Perfect summer days have kept me in rapture, and away from my keyboard. The weather has been hot, but not humid. A temperature of 33 degrees Celsius is pleasant with low humidity, but can create human misery when accompanied by high humidity. This morning the temperature is a mere 17 degrees centigrade, but the humidity has returned, and so have I returned to my keyboard.
Attila and I visited Toronto in late June, for a short but wonderful holiday. We stayed at the Victoria University Accommodations, practically across the street from the Royal Ontario Museum, where we hold Memberships. The accommodations are just what we like; a room, two beds, a locked door, and a clean communal washroom down the hall. The staff is more than pleasant, and the location cannot be beat. The cost of the room includes a healthy buffet breakfast, served early.
We enjoyed wandering familiar ground, visiting parts of the local neighborhood where I used to live. Familiar faces were everywhere. We spent quiet mornings sipping coffee at a sidewalk cafe, watching the steady stream of pedestrian traffic, and chatting about whatever came into our heads. Stopping for a quick lunch at McDonalds, we would then enter the museum for an afternoon of breathtaking entertainment.
McDonalds, as I might have mentioned before, is one of the only restaurants in Canada and the world where I can eat without fearing for my life. I avoid other establishments like the plague, for literally they could mean death for those of us with serious allergies. McDonalds knows what is in the food they serve. They not only know, they will tell. A rare combination in the food service industry. I am glad to see they have a new line of "light", low fat foods coming to their menu.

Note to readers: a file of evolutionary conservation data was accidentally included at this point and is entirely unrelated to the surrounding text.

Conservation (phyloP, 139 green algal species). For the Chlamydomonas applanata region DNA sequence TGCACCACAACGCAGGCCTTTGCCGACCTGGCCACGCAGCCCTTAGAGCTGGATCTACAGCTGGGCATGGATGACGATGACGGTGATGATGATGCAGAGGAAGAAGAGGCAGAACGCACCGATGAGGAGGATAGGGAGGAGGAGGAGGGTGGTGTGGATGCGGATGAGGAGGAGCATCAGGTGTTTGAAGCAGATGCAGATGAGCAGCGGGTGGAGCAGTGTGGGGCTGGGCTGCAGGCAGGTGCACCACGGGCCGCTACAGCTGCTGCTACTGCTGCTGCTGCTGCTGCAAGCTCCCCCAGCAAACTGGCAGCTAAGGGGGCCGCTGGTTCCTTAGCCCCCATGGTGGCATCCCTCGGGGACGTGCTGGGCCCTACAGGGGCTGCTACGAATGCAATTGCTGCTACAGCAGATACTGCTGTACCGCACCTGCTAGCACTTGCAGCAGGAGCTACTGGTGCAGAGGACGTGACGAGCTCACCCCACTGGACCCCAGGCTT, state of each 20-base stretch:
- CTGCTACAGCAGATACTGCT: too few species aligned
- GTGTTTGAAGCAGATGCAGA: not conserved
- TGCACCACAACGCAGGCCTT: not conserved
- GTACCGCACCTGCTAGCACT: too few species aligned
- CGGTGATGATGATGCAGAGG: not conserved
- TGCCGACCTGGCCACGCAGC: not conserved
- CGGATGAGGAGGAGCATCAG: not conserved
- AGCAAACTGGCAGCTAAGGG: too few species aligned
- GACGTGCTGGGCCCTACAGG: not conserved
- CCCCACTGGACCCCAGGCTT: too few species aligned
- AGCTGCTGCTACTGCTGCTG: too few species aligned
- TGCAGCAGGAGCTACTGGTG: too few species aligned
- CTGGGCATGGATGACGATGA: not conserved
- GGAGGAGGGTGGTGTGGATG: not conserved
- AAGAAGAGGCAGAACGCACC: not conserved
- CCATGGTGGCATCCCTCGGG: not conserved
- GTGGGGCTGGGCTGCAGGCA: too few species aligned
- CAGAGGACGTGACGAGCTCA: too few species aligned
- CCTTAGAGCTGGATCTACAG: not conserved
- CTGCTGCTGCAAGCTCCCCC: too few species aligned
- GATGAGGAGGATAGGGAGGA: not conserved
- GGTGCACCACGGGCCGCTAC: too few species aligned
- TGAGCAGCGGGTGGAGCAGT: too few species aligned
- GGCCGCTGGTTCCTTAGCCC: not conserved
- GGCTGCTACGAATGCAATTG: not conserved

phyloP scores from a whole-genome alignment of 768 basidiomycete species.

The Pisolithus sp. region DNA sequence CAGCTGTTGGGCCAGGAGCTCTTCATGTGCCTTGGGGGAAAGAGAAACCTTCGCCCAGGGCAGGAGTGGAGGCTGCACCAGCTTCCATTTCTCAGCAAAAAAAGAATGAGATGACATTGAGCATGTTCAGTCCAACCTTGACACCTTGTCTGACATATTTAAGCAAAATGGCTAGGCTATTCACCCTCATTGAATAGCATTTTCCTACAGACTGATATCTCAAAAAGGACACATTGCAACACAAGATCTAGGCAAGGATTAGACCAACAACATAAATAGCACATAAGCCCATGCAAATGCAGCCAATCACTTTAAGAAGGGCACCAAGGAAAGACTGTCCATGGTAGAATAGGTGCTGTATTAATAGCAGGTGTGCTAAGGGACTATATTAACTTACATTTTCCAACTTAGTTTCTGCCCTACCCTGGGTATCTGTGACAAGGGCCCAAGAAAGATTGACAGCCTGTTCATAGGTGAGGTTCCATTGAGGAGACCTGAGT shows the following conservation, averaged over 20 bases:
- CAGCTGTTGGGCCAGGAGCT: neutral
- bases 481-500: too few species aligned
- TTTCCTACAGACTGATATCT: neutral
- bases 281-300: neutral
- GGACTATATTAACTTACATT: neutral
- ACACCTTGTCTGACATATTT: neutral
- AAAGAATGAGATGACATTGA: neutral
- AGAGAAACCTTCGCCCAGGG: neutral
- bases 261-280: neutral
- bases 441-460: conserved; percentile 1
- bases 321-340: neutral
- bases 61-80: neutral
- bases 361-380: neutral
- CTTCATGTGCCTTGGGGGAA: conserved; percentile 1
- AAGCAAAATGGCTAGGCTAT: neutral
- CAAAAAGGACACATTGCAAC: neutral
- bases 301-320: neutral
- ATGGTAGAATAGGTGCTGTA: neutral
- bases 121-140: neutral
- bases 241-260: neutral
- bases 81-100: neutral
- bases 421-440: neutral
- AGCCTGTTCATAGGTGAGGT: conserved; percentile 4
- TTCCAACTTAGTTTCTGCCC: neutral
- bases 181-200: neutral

While we were in Toronto, the ROM (Royal Ontario Museum) was exhibiting "Images of Salvation", a collection from the Vatican. We enjoyed the exhibit; two pieces in particular caught my attention and memory.
The first was a painting called "St. Matthew and the Angel" painted by Guido Reni. St. Matthew, busy recording the Angel's words in his ledger, is looking down at, and listening with warm interest and respect to what the Angel is telling him. The Angel is sharing from the heart, with face, eyes, and hands raised to count fingers as he/she speaks up at St. Matthew. A thoroughly human pair whom, in my mind, represent the best of the human spirit.
The second was a painting called "Virgin and Child" painted by Jacopo Bellini. I had seen this piece in print, and not really considered it interesting. The passion of the piece is in the detail and play of light and does not transfer to the printed page.
The theme is of very little interest to me; mothers of exalted people change the same kinds of diapers, as do mothers of humble people. Although I consider the mother/child relationship pivotal to human existence, it is not because this particular mother and child lived and died in their own time.
The revelation of Bellini's work is its beauty of execution; its subtlety in portraying the human spirit through highly stylized lines and colour. It would not surprise me to find that the inspirational roots of Art Deco were fed by this passionate piece of work.
The title of the exhibit, "Images of Salvation", took on a deep and significant personal meaning for me through these two works. The depth of human passion and the breadth of human emotion and experience are, in my view, the only hope for human salvation. If indeed, such a thing exists.
|RECIPES :: Cast
Towards the Light
By the Easy Chair
Mara and Dann
by Doris Lessing
On the Screen
The Man Who Cried
with Johnny Depp
Wind: N 0 km/h
Sunrise 5:53 AM EDT
Sunset 9:05 PM EDT
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